The College of Engineering Women in Engineering Program (WEP) was the site of the annual Make the Machine (MTM) engineering camp for girls from June 29 - July 3 at Penn State's University Park campus.
The camp offered 60 high school girls from across the country the opportunity to explore a range of engineering careers including bioengineering, and aerospace, mechanical, biological and industrial engineering. Each day, the girls engaged in hands-on team design projects, engineering site visits and interaction with female engineer role models.
"The overarching goal of this outreach project is to provide high school girls with the opportunity to investigate engineering careers through hands-on design projects complemented by career site visits," explained Cheryl Knobloch, WEP associate director.
The camp featured activities such as building an optical microscope and wiring an EKG device (bioengineering), building and launching model rockets (aerospace engineering) and creating unique design innovations for seven prospective clients ranging from Prada to Disneyworld (industrial engineering).
Girls also toured the Penn State Artificial Heart and Cardiovascular laboratories, the Rotorcraft Center of Excellence, the Mushroom Test Demonstration Facility and the Mechatronics Laboratory. Campers observed demonstrations of a surgical simulation device as well as intelligent vehicle systems, both uniquely engineered at Penn State.
One of the vital elements of MTM Camp is the opportunity for girls to interact with female engineer role models. Over the course of the week, campers build relationships with undergraduate engineer mentors, learning about the Penn State students' career experiences.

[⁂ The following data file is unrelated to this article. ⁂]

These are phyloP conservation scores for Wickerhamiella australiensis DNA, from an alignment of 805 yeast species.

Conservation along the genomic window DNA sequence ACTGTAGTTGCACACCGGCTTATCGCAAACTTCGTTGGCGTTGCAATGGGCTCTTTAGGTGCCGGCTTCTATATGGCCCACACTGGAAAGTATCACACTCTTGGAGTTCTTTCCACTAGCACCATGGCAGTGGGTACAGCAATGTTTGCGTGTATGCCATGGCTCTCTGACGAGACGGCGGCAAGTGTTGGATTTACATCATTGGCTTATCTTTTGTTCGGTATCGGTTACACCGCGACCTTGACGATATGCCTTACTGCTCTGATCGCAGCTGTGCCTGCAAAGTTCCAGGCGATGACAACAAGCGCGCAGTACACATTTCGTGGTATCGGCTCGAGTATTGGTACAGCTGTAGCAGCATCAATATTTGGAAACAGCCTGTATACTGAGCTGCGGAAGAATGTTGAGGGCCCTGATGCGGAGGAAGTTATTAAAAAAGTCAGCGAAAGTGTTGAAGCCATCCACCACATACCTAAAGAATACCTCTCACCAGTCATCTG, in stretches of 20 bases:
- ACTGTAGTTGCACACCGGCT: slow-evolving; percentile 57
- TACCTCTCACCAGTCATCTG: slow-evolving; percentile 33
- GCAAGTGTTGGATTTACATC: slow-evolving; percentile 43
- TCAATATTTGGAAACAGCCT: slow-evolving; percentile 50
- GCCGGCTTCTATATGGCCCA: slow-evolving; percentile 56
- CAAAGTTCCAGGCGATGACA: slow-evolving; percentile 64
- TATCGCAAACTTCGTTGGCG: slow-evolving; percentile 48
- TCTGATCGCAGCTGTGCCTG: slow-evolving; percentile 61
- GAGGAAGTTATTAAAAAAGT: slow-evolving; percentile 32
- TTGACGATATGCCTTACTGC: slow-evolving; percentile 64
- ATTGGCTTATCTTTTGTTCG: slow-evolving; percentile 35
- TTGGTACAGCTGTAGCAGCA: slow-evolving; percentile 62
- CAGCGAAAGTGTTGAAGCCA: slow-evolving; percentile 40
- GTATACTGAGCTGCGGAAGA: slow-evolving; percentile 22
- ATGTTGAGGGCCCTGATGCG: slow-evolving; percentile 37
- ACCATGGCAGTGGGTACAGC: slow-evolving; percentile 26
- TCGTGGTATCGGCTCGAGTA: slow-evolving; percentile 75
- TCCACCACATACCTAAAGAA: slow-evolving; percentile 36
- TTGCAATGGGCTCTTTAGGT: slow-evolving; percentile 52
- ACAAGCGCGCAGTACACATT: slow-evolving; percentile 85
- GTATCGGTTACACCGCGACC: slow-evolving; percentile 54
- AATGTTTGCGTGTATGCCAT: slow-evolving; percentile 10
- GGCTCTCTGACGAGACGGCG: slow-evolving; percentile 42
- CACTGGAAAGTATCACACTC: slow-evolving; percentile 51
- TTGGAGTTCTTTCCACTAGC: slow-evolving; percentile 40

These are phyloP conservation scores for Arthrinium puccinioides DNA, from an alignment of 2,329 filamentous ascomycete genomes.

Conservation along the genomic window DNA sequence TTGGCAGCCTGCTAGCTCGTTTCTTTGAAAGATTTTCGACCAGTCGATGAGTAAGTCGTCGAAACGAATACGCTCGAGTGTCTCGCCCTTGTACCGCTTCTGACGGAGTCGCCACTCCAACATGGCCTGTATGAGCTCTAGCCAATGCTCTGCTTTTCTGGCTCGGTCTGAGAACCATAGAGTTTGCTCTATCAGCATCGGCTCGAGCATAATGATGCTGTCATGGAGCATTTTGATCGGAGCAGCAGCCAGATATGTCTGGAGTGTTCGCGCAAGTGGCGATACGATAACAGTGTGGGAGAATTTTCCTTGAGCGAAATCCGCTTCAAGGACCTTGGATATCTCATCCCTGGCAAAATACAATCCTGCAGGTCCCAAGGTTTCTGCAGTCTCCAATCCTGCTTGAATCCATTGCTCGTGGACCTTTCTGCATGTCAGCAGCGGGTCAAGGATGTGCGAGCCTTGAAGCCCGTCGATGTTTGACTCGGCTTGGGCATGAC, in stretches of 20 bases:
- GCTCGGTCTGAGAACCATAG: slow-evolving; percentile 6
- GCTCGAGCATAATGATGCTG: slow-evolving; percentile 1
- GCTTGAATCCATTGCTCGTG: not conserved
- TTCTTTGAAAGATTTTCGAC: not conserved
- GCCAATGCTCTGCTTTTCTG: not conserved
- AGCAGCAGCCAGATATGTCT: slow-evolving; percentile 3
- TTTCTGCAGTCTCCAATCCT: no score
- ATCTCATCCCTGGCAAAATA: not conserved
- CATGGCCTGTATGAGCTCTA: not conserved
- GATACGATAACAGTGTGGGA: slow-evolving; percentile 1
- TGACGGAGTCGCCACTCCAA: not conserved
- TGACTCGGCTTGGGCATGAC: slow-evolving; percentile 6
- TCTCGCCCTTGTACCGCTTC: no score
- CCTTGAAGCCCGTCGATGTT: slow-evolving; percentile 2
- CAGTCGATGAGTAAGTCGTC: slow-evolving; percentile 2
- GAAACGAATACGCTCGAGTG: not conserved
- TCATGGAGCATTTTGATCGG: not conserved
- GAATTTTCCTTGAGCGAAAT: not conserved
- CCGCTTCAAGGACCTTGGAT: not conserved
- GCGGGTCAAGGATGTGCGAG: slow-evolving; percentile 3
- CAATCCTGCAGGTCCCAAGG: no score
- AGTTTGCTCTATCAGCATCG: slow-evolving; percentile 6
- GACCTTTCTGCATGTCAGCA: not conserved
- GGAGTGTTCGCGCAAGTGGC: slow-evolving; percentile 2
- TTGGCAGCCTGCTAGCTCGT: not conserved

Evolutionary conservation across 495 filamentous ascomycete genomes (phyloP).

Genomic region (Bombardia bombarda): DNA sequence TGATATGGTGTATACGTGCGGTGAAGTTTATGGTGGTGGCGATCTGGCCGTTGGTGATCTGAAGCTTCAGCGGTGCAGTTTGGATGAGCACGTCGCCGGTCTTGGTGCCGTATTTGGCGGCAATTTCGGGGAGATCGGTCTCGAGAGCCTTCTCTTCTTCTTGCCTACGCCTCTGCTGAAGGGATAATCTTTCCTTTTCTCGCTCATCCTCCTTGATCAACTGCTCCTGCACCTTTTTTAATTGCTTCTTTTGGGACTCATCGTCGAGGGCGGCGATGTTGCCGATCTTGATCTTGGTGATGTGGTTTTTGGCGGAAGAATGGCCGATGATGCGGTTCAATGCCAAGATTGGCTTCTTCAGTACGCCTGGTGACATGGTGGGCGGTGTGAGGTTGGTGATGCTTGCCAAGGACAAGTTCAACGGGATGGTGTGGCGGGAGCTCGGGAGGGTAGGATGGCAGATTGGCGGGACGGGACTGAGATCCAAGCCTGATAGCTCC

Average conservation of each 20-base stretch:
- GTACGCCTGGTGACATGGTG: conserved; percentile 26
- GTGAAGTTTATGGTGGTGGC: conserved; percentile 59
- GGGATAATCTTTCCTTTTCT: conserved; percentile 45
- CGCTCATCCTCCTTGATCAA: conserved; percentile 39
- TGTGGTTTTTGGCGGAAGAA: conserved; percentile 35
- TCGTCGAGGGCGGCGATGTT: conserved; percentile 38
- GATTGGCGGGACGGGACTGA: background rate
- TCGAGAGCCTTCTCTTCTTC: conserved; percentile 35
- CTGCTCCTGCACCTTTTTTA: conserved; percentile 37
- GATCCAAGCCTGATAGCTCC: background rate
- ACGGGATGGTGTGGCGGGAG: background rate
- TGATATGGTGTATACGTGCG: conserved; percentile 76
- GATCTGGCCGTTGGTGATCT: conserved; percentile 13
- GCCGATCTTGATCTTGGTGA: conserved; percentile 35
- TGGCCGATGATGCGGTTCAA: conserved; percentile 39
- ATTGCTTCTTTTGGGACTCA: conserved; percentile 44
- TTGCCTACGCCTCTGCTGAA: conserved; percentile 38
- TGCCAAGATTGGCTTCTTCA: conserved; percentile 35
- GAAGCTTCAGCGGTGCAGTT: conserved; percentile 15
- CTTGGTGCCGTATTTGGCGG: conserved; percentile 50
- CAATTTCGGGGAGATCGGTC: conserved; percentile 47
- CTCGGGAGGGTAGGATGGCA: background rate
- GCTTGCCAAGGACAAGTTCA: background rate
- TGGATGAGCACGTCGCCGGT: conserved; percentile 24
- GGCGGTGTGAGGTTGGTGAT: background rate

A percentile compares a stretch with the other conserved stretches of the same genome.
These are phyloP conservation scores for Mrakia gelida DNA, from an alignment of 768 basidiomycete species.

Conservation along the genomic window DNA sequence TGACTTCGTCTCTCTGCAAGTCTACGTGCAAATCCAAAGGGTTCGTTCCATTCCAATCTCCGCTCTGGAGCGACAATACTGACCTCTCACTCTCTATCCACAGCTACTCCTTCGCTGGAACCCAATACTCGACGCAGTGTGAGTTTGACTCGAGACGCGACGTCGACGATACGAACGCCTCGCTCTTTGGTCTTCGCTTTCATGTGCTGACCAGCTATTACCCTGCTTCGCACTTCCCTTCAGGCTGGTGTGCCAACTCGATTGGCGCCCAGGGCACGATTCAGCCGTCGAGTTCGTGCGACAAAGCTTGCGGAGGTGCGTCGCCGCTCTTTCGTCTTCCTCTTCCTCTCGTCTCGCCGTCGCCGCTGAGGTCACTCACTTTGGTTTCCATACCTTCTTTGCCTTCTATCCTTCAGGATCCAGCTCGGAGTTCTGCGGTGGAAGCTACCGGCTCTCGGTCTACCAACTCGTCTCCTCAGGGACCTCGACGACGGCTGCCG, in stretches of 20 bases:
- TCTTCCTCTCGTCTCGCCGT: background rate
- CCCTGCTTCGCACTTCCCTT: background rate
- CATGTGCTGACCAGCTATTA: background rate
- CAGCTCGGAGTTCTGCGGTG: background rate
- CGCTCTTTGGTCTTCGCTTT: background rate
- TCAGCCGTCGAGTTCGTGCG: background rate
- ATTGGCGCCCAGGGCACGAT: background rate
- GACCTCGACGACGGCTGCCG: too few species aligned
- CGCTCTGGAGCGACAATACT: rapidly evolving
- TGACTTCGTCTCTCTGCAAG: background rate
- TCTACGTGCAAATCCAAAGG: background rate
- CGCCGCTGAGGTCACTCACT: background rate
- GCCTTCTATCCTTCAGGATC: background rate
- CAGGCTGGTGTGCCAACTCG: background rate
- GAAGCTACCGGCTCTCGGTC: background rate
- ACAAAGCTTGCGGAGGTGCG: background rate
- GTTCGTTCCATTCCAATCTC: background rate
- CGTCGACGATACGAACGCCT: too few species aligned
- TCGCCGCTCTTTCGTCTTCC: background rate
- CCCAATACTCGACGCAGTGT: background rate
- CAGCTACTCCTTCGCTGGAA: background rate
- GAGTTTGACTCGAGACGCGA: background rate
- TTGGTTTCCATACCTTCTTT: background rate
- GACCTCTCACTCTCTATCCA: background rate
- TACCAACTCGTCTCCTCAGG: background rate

The undergraduate mentors play a critical role in the camp and many are former participants.
Teri MacTavish, a second-year aerospace engineering graduate student, participated in MTM '03. As a result of the camp, MacTavish enrolled at Penn State the following year and earned her B.S. in aerospace engineering in 2008. As with many former campers, she remained involved with the outreach program as a counselor in subsequent years. This summer MacTavish served as an aerospace engineering instructor.
Erika Reifenstein, an agricultural and bioengineering graduate student, is a first-time counselor and dedicated a week of her summer to the camp.
''I wanted to get involved and share what I love to do with the young girls, in hopes of inspiring them to pursue a career in engineering,'' said Reifenstein.
Taylor Sweeney, a high school junior from Perkasie, Pa., is a first-time MTM participant. She has a strong interest in architectural engineering, and decided to stay for the entire week of camp.
"I am really hoping to gain a better understanding of all different types of engineering," she explained.
In order to augment the diversity and outreach of the camp, Knobloch initiated strategic partnerships with schools in urban areas. Since 2003, MTM Camp has sponsored participation of eight to twelve high school girls from Nueva Esperanza Academy in Philadelphia. The girls and their science teacher, Alessandra Romano, a Penn State graduate, participate in two days of camp annually.
MTM Camp has achieved significant and measurable outcomes regarding participant application submission to the Penn State engineering program. Knobloch explained that since 2003, more than 80 percent of camp participants apply and are accepted to engineering at Penn State.
"MTM Camp is overwhelmingly effective as a means of introducing high school girls to the engineering career path. Engaging girls in hands-on design projects, facilitated by women engineering role models, produces incredible and measurable results. Additionally, campers and parents begin an important relationship with Penn State that typically lasts for many years. The vast majority of these girls would not have chosen engineering as an academic pursuit without the positive experiences and mentoring that MTM Camp provides," Knobloch said.